Network externalities in online video games: an empirical analysis utilizing online product ratings

Yong Liu, Enping Shirley Mai, Jun Yang

Research output: Contribution to journalArticlepeer-review

13 Scopus citations


Video games have become a major contributor to the USA and global economy. This paper studies network externalities in the online video game industry. Even though network externalities are recognized as a major driver of new product diffusion, testing the existence and the impact of network externalities at the individual level has been a challenge. By employing online product ratings in the estimation, we find that for online video games: (1) a larger installed base generates higher product ratings by individuals; (2) network externalities exhibit nonlinear dynamics over product life cycle—nonsignificant initially, highly significant next, and less significant in the later period; and (3) network externalities differ across consumer segments: the impact of the installed base is stronger on less-experienced consumers than on more-experienced ones. Our results suggest that network externalities should be treated as a dynamic rather than a time-invariant phenomenon and heterogeneous rather than homogeneous across consumers.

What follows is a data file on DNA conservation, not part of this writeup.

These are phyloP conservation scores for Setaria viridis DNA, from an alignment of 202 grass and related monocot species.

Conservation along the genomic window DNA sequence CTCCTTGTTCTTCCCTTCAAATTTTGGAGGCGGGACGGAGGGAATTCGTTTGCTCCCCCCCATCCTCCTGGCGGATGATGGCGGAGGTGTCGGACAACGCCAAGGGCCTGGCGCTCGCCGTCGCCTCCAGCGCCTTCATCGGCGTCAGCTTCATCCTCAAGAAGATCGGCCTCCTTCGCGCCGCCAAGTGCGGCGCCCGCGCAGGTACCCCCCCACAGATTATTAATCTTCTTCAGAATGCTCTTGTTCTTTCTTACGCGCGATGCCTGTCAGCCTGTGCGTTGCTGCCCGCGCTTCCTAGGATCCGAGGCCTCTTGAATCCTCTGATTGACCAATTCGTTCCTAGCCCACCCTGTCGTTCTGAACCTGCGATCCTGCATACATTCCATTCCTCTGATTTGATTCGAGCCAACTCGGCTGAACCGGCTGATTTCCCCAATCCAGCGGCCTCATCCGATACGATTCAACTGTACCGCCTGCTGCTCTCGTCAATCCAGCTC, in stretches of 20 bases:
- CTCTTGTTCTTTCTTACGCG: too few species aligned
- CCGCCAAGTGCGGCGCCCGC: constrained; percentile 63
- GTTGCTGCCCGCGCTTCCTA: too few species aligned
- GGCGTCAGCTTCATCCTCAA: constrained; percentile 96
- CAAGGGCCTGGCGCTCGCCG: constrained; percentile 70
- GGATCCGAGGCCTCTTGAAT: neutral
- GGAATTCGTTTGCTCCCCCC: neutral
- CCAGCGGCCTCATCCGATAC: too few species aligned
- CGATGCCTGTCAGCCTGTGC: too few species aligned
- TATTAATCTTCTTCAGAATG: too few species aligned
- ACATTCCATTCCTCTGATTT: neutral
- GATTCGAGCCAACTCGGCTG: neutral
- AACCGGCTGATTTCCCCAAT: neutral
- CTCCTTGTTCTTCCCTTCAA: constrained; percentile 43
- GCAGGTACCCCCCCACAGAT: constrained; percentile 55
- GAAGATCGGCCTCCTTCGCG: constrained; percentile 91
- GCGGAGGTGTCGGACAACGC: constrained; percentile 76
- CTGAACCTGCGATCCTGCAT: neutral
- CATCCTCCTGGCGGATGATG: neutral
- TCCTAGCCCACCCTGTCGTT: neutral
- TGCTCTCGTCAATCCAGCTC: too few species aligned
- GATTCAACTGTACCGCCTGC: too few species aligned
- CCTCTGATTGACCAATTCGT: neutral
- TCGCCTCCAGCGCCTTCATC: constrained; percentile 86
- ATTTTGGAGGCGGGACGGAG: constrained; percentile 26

Original languageEnglish (US)
Pages (from-to)679-690
Number of pages12
JournalMarketing Letters
Issue number4
StatePublished - Dec 1 2015


  • Massively multiplayer online role-playing games
  • Network effects
  • Network externalities
  • Online product ratings
  • User reviews
  • Video games

ASJC Scopus subject areas

  • Business and International Management
  • Economics and Econometrics
  • Marketing


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